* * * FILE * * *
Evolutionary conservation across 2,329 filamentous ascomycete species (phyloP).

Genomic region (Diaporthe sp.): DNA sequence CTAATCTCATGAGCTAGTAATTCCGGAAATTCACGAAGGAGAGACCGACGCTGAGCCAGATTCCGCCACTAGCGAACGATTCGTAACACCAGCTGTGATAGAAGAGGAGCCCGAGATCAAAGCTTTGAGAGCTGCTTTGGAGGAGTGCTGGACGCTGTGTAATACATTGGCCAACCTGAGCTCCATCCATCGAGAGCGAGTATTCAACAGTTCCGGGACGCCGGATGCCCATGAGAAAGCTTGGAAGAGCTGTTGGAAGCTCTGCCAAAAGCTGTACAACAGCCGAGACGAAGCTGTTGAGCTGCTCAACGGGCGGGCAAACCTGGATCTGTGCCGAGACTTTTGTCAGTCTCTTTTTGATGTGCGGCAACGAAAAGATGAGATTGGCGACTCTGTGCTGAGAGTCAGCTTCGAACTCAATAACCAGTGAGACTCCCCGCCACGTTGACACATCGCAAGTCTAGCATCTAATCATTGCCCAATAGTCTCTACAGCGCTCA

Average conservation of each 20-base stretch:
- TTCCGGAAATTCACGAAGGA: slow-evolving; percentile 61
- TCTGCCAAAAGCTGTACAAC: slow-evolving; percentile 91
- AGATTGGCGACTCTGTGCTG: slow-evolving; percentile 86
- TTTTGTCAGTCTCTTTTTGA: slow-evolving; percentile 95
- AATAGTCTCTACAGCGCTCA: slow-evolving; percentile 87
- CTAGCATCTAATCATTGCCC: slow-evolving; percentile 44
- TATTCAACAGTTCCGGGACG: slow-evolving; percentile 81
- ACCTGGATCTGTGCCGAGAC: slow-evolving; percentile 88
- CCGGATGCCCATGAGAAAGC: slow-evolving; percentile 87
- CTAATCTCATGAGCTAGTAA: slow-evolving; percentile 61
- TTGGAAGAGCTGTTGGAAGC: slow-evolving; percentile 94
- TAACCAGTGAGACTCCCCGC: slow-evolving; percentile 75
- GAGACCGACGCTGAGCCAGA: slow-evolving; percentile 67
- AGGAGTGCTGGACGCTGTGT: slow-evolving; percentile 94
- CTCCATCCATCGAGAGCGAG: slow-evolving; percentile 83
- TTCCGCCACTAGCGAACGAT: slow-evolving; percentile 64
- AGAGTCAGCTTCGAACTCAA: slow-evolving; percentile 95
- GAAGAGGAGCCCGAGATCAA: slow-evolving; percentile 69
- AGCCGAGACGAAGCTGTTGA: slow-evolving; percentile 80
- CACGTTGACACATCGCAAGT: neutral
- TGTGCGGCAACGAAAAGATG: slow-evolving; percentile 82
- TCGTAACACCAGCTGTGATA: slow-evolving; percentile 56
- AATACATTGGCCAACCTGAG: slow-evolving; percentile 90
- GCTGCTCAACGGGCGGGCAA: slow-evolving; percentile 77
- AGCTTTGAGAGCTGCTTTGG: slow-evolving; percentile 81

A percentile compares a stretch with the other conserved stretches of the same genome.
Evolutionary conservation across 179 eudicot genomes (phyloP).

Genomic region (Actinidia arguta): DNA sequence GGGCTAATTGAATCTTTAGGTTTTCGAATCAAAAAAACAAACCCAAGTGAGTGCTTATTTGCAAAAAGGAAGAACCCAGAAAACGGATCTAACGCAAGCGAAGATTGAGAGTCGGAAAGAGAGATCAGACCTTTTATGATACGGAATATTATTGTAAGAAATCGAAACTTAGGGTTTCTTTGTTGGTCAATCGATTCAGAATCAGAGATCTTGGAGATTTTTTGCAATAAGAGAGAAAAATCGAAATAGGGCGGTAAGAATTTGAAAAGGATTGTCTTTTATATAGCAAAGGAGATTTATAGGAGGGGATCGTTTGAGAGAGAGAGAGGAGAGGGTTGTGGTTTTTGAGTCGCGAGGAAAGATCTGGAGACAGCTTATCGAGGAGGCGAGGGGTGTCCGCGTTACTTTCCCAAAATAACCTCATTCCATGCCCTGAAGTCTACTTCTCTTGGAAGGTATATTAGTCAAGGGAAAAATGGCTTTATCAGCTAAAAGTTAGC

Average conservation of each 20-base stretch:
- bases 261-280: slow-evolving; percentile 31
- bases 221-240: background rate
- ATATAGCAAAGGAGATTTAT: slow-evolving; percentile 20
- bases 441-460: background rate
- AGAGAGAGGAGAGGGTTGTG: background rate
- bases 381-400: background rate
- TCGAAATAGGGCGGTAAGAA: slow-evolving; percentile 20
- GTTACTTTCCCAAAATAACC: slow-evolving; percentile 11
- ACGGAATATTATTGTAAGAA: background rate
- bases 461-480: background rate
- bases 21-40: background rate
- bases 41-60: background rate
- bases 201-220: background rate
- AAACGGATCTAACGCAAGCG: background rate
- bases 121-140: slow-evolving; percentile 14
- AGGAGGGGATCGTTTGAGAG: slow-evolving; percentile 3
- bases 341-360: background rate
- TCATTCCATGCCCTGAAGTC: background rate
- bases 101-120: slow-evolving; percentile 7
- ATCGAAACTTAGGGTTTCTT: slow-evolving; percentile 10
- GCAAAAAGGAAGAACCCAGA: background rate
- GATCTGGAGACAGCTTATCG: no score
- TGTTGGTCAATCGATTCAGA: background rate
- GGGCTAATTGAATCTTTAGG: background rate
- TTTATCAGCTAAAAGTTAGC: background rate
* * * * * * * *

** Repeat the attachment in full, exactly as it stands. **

Evolutionary conservation across 2,329 filamentous ascomycete species (phyloP).

Genomic region (Diaporthe sp.): DNA sequence CTAATCTCATGAGCTAGTAATTCCGGAAATTCACGAAGGAGAGACCGACGCTGAGCCAGATTCCGCCACTAGCGAACGATTCGTAACACCAGCTGTGATAGAAGAGGAGCCCGAGATCAAAGCTTTGAGAGCTGCTTTGGAGGAGTGCTGGACGCTGTGTAATACATTGGCCAACCTGAGCTCCATCCATCGAGAGCGAGTATTCAACAGTTCCGGGACGCCGGATGCCCATGAGAAAGCTTGGAAGAGCTGTTGGAAGCTCTGCCAAAAGCTGTACAACAGCCGAGACGAAGCTGTTGAGCTGCTCAACGGGCGGGCAAACCTGGATCTGTGCCGAGACTTTTGTCAGTCTCTTTTTGATGTGCGGCAACGAAAAGATGAGATTGGCGACTCTGTGCTGAGAGTCAGCTTCGAACTCAATAACCAGTGAGACTCCCCGCCACGTTGACACATCGCAAGTCTAGCATCTAATCATTGCCCAATAGTCTCTACAGCGCTCA

Average conservation of each 20-base stretch:
- TTCCGGAAATTCACGAAGGA: slow-evolving; percentile 61
- TCTGCCAAAAGCTGTACAAC: slow-evolving; percentile 91
- AGATTGGCGACTCTGTGCTG: slow-evolving; percentile 86
- TTTTGTCAGTCTCTTTTTGA: slow-evolving; percentile 95
- AATAGTCTCTACAGCGCTCA: slow-evolving; percentile 87
- CTAGCATCTAATCATTGCCC: slow-evolving; percentile 44
- TATTCAACAGTTCCGGGACG: slow-evolving; percentile 81
- ACCTGGATCTGTGCCGAGAC: slow-evolving; percentile 88
- CCGGATGCCCATGAGAAAGC: slow-evolving; percentile 87
- CTAATCTCATGAGCTAGTAA: slow-evolving; percentile 61
- TTGGAAGAGCTGTTGGAAGC: slow-evolving; percentile 94
- TAACCAGTGAGACTCCCCGC: slow-evolving; percentile 75
- GAGACCGACGCTGAGCCAGA: slow-evolving; percentile 67
- AGGAGTGCTGGACGCTGTGT: slow-evolving; percentile 94
- CTCCATCCATCGAGAGCGAG: slow-evolving; percentile 83
- TTCCGCCACTAGCGAACGAT: slow-evolving; percentile 64
- AGAGTCAGCTTCGAACTCAA: slow-evolving; percentile 95
- GAAGAGGAGCCCGAGATCAA: slow-evolving; percentile 69
- AGCCGAGACGAAGCTGTTGA: slow-evolving; percentile 80
- CACGTTGACACATCGCAAGT: neutral
- TGTGCGGCAACGAAAAGATG: slow-evolving; percentile 82
- TCGTAACACCAGCTGTGATA: slow-evolving; percentile 56
- AATACATTGGCCAACCTGAG: slow-evolving; percentile 90
- GCTGCTCAACGGGCGGGCAA: slow-evolving; percentile 77
- AGCTTTGAGAGCTGCTTTGG: slow-evolving; percentile 81

A percentile compares a stretch with the other conserved stretches of the same genome.
Evolutionary conservation across 179 eudicot genomes (phyloP).

Genomic region (Actinidia arguta): DNA sequence GGGCTAATTGAATCTTTAGGTTTTCGAATCAAAAAAACAAACCCAAGTGAGTGCTTATTTGCAAAAAGGAAGAACCCAGAAAACGGATCTAACGCAAGCGAAGATTGAGAGTCGGAAAGAGAGATCAGACCTTTTATGATACGGAATATTATTGTAAGAAATCGAAACTTAGGGTTTCTTTGTTGGTCAATCGATTCAGAATCAGAGATCTTGGAGATTTTTTGCAATAAGAGAGAAAAATCGAAATAGGGCGGTAAGAATTTGAAAAGGATTGTCTTTTATATAGCAAAGGAGATTTATAGGAGGGGATCGTTTGAGAGAGAGAGAGGAGAGGGTTGTGGTTTTTGAGTCGCGAGGAAAGATCTGGAGACAGCTTATCGAGGAGGCGAGGGGTGTCCGCGTTACTTTCCCAAAATAACCTCATTCCATGCCCTGAAGTCTACTTCTCTTGGAAGGTATATTAGTCAAGGGAAAAATGGCTTTATCAGCTAAAAGTTAGC

Average conservation of each 20-base stretch:
- bases 261-280: slow-evolving; percentile 31
- bases 221-240: background rate
- ATATAGCAAAGGAGATTTAT: slow-evolving; percentile 20
- bases 441-460: background rate
- AGAGAGAGGAGAGGGTTGTG: background rate
- bases 381-400: background rate
- TCGAAATAGGGCGGTAAGAA: slow-evolving; percentile 20
- GTTACTTTCCCAAAATAACC: slow-evolving; percentile 11
- ACGGAATATTATTGTAAGAA: background rate
- bases 461-480: background rate
- bases 21-40: background rate
- bases 41-60: background rate
- bases 201-220: background rate
- AAACGGATCTAACGCAAGCG: background rate
- bases 121-140: slow-evolving; percentile 14
- AGGAGGGGATCGTTTGAGAG: slow-evolving; percentile 3
- bases 341-360: background rate
- TCATTCCATGCCCTGAAGTC: background rate
- bases 101-120: slow-evolving; percentile 7
- ATCGAAACTTAGGGTTTCTT: slow-evolving; percentile 10
- GCAAAAAGGAAGAACCCAGA: background rate
- GATCTGGAGACAGCTTATCG: no score
- TGTTGGTCAATCGATTCAGA: background rate
- GGGCTAATTGAATCTTTAGG: background rate
- TTTATCAGCTAAAAGTTAGC: background rate